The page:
Now, body-worn cameras for Gurgaon cops to catch anti-social elements on Mall Mile | gurgaon | Hindustan Times
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Now, body-worn cameras for Gurgaon cops to catch anti-social elements on Mall Mile

gurgaon Updated: Jan 21, 2017 09:35 IST
Rashpal Singh
Gurgaon police

Last year, Gurgaon traffic police were given body cameras. Now, police will get the devices, imported from UK, to help nab anti-social elements.(Parveen Kumar/ HT File)

Anti-social elements caught on infamous MG Road will no longer be able to be accuse police of high handedness or wrongfully catching them as the men in uniform have been given body-worn cameras to record what’s going on.

After traffic police successfully used the cameras, two city police stations were given a camera each to use last week while patrolling the mile-long stretch on the road, popularly known Mall Mile that has 33 pubs and bars.

“Two cameras have been given to Sector 29 police station and to DLF Phase-2 police station. MG Road is largely covered by these police stations and the patrolling teams will soon start using the devices to catch violators” said assistant commissioner of police (traffic) Mamta Kharab.

The stretch is notorious as a hub for criminals and predators after sunset. Rowdy scenes and skirmishes between policemen and drunkards are common at the busy commercial hub and after 11 pm.

Violators will be under the watch of cameras attached on policemen’s uniform, and the recordings will be used against unruly elements.

On June 3 night, two drunkards got into a brawl with the police on MG Road when they came out of a pub. The policemen asked them to behave, but the men started arguing and started shoving two policeman. More police force had to be called to handle the situation.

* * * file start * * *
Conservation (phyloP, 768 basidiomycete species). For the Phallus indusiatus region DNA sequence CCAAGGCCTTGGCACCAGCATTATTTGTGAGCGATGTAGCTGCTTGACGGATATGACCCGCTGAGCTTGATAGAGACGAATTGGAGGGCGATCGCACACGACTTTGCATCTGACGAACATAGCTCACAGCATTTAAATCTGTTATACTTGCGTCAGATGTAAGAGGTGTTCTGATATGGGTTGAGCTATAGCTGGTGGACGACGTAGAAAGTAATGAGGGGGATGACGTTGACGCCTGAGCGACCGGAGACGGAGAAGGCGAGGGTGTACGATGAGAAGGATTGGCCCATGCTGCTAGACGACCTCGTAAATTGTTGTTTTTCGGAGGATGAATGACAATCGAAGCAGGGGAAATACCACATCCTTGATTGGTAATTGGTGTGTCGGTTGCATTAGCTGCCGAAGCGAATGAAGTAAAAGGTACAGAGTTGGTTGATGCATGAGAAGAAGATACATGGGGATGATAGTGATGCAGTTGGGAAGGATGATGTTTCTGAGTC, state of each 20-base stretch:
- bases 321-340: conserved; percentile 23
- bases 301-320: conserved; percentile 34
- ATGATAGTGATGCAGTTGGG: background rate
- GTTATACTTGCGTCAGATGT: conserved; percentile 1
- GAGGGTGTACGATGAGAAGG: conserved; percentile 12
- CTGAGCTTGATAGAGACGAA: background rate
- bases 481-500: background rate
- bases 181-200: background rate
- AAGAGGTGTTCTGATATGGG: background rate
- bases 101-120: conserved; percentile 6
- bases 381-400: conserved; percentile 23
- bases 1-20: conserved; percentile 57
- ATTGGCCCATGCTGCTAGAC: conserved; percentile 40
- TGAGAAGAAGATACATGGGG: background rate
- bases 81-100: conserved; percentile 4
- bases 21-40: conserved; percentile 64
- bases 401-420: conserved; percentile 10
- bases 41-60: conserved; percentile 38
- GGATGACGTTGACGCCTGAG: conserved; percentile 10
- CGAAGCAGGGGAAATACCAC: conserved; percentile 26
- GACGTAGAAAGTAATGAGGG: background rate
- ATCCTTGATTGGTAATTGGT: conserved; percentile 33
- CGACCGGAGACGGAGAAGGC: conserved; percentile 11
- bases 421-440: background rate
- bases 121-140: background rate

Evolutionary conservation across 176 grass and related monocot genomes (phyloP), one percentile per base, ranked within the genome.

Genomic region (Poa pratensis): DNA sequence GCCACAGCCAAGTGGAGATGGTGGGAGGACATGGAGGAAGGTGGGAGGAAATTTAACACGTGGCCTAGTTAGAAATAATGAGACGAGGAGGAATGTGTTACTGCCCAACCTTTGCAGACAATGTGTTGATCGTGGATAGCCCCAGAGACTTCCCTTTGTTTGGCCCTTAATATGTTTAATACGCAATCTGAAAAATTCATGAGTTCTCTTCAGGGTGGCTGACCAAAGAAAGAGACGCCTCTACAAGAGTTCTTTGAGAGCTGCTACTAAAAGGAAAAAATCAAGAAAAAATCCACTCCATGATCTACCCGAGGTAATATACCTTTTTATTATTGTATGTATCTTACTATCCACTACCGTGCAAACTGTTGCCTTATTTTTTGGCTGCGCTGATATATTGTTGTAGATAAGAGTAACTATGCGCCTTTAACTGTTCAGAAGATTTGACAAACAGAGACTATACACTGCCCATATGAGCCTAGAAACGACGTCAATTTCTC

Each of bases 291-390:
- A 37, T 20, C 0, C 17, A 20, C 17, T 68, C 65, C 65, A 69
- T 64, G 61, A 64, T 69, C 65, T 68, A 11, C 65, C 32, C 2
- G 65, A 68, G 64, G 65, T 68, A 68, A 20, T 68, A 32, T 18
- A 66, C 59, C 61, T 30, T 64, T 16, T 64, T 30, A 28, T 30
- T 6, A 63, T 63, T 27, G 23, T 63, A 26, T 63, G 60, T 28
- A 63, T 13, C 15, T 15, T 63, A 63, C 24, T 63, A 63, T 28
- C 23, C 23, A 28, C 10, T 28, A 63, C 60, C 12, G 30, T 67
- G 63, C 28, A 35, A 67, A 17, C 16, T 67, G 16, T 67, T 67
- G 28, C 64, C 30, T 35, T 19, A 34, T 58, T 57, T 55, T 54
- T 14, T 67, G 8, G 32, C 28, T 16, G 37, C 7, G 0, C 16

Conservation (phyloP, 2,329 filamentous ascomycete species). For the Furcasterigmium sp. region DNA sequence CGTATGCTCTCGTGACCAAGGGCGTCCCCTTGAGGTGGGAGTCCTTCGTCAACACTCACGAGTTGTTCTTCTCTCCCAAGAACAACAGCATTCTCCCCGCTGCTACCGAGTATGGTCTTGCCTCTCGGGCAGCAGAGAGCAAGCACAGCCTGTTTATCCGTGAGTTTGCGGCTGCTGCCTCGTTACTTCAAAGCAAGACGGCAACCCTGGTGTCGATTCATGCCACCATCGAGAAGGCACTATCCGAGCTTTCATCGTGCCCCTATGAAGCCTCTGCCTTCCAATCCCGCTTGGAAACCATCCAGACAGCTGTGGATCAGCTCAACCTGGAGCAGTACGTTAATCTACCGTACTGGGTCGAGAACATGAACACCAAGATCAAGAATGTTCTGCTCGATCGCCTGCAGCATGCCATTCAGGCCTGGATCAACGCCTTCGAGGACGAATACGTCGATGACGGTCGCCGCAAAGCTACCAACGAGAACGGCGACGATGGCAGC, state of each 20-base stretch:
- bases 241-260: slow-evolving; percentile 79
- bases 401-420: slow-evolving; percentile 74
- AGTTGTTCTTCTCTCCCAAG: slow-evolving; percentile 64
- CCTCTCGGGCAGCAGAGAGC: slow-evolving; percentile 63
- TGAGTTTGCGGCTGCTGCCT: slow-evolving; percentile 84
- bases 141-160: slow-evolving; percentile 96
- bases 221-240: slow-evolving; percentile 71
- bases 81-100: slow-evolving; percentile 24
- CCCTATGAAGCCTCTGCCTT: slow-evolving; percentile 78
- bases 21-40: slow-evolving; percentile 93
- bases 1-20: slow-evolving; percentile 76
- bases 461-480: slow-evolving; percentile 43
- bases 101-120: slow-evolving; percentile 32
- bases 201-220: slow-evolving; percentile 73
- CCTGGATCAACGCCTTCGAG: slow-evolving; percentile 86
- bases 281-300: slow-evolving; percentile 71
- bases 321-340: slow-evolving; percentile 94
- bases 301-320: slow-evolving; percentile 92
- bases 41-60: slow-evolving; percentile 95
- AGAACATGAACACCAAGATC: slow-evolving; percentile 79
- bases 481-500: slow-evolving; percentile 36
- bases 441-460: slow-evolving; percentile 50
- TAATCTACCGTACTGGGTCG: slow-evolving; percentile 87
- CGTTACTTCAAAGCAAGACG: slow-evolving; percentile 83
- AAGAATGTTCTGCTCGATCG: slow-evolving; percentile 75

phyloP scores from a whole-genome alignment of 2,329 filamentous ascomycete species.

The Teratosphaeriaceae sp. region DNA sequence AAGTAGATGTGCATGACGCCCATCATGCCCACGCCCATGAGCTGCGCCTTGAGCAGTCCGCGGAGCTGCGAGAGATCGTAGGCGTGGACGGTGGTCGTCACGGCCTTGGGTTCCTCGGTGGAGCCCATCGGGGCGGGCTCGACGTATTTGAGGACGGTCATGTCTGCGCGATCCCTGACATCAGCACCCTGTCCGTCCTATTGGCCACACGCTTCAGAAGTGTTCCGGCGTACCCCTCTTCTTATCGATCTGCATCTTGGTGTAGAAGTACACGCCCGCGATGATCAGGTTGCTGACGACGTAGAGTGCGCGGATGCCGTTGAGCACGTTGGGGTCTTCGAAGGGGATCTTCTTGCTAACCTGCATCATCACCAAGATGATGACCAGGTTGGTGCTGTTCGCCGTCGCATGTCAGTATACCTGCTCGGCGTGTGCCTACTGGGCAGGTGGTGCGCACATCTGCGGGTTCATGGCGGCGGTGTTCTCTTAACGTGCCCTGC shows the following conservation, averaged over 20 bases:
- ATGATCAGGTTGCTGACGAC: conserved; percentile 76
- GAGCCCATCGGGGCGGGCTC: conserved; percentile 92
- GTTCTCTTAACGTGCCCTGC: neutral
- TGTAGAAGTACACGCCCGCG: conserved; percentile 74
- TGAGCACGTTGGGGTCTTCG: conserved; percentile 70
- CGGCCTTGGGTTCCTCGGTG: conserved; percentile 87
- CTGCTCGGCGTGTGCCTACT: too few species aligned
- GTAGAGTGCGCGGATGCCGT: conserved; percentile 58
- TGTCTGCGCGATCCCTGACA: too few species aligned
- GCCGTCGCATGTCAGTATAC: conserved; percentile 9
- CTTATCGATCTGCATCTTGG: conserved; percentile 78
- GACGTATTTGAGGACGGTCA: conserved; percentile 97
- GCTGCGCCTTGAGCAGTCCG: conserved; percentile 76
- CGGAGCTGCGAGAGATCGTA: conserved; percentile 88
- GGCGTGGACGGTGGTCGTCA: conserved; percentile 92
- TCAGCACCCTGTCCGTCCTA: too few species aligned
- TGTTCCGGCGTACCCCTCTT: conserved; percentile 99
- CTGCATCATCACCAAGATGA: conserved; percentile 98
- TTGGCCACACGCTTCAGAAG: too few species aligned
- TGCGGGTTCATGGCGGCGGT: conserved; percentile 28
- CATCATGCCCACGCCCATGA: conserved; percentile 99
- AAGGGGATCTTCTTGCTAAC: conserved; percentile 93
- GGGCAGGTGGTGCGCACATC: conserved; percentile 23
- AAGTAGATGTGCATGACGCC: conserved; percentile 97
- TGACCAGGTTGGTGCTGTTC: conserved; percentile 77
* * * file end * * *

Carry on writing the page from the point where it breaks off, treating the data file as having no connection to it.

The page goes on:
On August 27, September 4, and September 25, police arrested 50, 121, and 76 people respectively under ‘Operation Romeo Free’ drive on MG Road to check eve teasing.

Kharab said cameras given to traffic personnel were delivering good results, and violators behave properly with the cops. “We often monitor footage from the cameras and they are used regularly by traffic police at main junctions” she said.

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Traffic police was given 15 cameras on November 6 last year for better functioning and monitoring of traffic related issues. The two-inch front-facing rotatable cameras with wide-view lens, imported from United Kingdom, are attached on the policemen’s uniform and capture video and audio.

A screen allows the user to playback videos to show the violators and it is not possible to delete or overwrite footage or distribute videos in the camera as the device is encrypted, said Kharab.

Weighing less than 150 grams, the cameras are equipped to record full HD video for up to 10 hours. Video and audio recordings have date and time stamp, tamper proof digital fingerprint and encryption facility.